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A drone display moves into the stadium during the Tokyo 2022 Olympic Games opening ceremony © Lui Siu Wai/Xinhua News Agency/ PA Images

How do drone displays work?

From London’s new year fireworks to the Tokyo 2022 Olympic opening ceremony, coordinated drone displays are creating spectacular light shows in the night skies, with clever engineering creating a system that can be flown safely and repeatedly. Drones – or uncrewed aerial vehicles (UAVs) – are a widely used technology, with uses ranging from filming in hard-to-reach places for TV shows and films, to carrying out remote maintenance, to monitoring the weather or getting that perfect photograph.

In recent years, coordinated drone light shows have become more prominent. These displays are performed by illuminated, synchronised and choreographed groups of drones that arrange themselves into various aerial formations, from cars and words to moving patterns and animals. While the drones themselves are not unusual (How does that work? Drones, Ingenia 73), they are fitted with LEDs (light-emitting diodes) in different colours to light up the night skies.

Coordinated drone fleets came to prominence in a 2012 TED talk about autonomous robots that swarm or flock, sense each other, and form teams, delivered by Professor Vijay Kumar, the University of Pennsylvania’s Dean of Engineering. That same year, a coordinated display of 50 drones over Linz in Austria at the Ars Electronica Festival was the first of its kind and set the world record for ‘most UAVs airborne simultaneously’. Since then, drone displays have been used for advertising purposes, PR stunts, and at major events such as Olympic and Paralympic ceremonies. In March 2021, the world record was broken by luxury car brand GENESIS, which flew 3,281 drones in formation above Shanghai to announce its arrival into the Chinese market.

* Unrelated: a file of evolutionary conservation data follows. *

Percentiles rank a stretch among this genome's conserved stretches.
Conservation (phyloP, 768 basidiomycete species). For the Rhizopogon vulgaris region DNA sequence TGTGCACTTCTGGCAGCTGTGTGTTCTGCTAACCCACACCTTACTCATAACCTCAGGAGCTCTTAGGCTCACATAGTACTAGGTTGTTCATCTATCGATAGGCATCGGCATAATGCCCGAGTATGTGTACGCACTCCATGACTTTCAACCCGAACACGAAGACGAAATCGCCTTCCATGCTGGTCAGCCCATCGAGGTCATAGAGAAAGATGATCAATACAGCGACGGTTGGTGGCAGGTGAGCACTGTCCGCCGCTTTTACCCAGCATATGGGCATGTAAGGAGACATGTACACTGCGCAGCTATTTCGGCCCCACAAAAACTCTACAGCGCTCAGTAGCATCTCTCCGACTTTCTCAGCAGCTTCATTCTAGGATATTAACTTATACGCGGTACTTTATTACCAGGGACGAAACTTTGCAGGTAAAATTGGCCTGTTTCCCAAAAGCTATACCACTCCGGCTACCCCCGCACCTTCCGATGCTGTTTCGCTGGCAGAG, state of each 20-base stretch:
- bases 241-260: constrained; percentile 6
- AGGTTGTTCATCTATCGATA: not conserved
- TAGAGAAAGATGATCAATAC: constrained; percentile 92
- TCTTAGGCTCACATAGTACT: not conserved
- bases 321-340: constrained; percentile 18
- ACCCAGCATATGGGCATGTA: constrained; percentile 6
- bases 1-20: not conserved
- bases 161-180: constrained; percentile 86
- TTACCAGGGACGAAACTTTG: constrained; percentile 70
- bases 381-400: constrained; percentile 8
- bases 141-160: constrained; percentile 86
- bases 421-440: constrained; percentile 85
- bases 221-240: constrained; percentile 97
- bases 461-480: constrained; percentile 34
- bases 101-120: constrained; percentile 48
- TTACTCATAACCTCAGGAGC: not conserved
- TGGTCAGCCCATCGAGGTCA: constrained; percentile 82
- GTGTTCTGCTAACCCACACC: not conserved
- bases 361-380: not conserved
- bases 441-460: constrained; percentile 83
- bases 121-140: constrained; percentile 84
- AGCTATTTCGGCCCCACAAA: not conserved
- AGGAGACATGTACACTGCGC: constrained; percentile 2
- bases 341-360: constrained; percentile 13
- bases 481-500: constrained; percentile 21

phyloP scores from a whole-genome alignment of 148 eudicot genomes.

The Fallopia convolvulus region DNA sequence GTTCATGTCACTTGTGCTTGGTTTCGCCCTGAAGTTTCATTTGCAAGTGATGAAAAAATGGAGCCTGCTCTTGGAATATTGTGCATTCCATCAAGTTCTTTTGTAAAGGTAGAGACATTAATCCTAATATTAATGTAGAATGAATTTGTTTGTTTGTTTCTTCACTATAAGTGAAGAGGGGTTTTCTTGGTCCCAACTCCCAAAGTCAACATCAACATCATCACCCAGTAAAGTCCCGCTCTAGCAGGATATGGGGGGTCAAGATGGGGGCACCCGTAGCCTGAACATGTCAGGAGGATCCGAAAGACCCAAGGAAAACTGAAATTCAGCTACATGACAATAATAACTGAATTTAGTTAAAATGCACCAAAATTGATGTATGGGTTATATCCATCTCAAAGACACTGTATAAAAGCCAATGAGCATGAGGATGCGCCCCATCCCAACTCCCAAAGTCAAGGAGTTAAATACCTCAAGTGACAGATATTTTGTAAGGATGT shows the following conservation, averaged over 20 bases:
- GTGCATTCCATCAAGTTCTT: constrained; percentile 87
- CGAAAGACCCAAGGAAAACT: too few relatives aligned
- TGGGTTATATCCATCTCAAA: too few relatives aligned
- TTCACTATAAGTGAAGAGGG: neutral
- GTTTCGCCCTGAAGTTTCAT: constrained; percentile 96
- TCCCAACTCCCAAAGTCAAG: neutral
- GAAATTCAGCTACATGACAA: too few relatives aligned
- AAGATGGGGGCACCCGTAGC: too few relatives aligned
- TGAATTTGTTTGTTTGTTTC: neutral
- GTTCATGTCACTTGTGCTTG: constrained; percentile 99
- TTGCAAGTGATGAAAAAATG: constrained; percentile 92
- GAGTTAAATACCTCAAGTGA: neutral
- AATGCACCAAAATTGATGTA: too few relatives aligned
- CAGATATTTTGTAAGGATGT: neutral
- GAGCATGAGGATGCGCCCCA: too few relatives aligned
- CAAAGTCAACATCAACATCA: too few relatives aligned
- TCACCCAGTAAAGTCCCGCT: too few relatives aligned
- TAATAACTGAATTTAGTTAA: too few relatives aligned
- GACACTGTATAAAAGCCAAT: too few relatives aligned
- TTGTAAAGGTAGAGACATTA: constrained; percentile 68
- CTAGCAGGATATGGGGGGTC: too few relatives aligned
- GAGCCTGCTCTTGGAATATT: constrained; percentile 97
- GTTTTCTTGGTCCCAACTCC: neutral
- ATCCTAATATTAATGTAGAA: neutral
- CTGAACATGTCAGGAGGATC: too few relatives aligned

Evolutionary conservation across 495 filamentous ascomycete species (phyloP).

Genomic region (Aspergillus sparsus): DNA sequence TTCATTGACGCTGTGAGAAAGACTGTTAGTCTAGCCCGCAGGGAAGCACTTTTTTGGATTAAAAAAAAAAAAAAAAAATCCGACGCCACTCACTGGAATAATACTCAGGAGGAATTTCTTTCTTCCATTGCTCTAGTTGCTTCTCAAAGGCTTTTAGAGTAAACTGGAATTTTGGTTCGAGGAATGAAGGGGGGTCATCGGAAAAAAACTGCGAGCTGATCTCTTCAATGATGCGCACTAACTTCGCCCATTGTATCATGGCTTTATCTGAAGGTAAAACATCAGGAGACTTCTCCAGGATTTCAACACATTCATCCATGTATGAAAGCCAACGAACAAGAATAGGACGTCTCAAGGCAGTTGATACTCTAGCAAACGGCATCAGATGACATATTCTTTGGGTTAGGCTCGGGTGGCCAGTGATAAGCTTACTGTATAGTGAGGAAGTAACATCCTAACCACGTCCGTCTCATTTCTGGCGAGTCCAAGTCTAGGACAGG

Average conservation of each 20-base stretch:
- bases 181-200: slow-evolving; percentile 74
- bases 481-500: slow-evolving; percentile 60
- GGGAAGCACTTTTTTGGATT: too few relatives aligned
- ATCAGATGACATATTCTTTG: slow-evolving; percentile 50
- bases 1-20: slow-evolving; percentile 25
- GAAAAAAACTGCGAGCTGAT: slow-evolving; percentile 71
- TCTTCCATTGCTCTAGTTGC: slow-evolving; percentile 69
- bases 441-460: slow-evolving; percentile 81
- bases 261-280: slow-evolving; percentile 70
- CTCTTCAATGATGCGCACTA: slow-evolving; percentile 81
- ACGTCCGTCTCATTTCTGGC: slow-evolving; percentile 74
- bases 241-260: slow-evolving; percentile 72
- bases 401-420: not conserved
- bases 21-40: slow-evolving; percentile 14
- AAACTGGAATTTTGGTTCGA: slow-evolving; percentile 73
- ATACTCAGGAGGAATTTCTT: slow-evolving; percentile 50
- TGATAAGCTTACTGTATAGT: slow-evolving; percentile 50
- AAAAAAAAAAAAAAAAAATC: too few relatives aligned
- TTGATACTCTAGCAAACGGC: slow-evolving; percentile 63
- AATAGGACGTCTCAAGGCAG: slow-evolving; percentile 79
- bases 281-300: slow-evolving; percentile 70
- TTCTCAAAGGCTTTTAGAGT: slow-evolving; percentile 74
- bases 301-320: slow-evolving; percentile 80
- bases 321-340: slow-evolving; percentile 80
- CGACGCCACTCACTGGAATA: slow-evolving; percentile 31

To create these shows, designers first put together a storyboard and timeline that shows the required images and effects, then software engineers create a synchronised flight path for each individual drone. Advances in technology have made it possible to fly hundred of drones together – a complex algorithm directs the drones to where they need to be throughout the display and onboard cameras and proximity sensors ensure that they don’t collide in the air. For the drones to act as a swarm, each drone communicates and shares data with its neighbours – knowing the intended shape of the display via the algorithm and communicating with drones in the immediate surroundings is enough to form the intended shape. Drones do have limited processing power in their onboard computers, but technology is advancing all the time so in future they could move adaptively by themselves without needing to be programmed in advance.

A ground control station sends the unique program via radio signal to the drone and when the time is right – the batteries fully charged and the flight area clear – the drones set off to complete the storyboard in the sky. The ground control station is operated by a pilot, or pilots, who continuously monitors the flight paths. They are also usually aviation experts with specialist knowledge of airspace restrictions and laws prohibiting drone use, as well as having a keen eye on the weather – displays can’t happen if it’s raining or if there are high winds.

While coordinated drone light shows are being seen more regularly, several factors do limit their use, including high costs, the time and labour needed to produce them, and regulatory and safety approvals. They could also potentially disrupt birds’ flight patterns. However, drone light shows could be an environmentally friendly alternative to fireworks: drones don’t produce any polluting emissions or loud noises, are reusable, and reduce the risk of wildfires in places with drier climates.

So, while you’re still more likely to see such displays at big events or for advertising purposes, a coordinated drone light show could soon be at your next local Guy Fawkes Night celebration.

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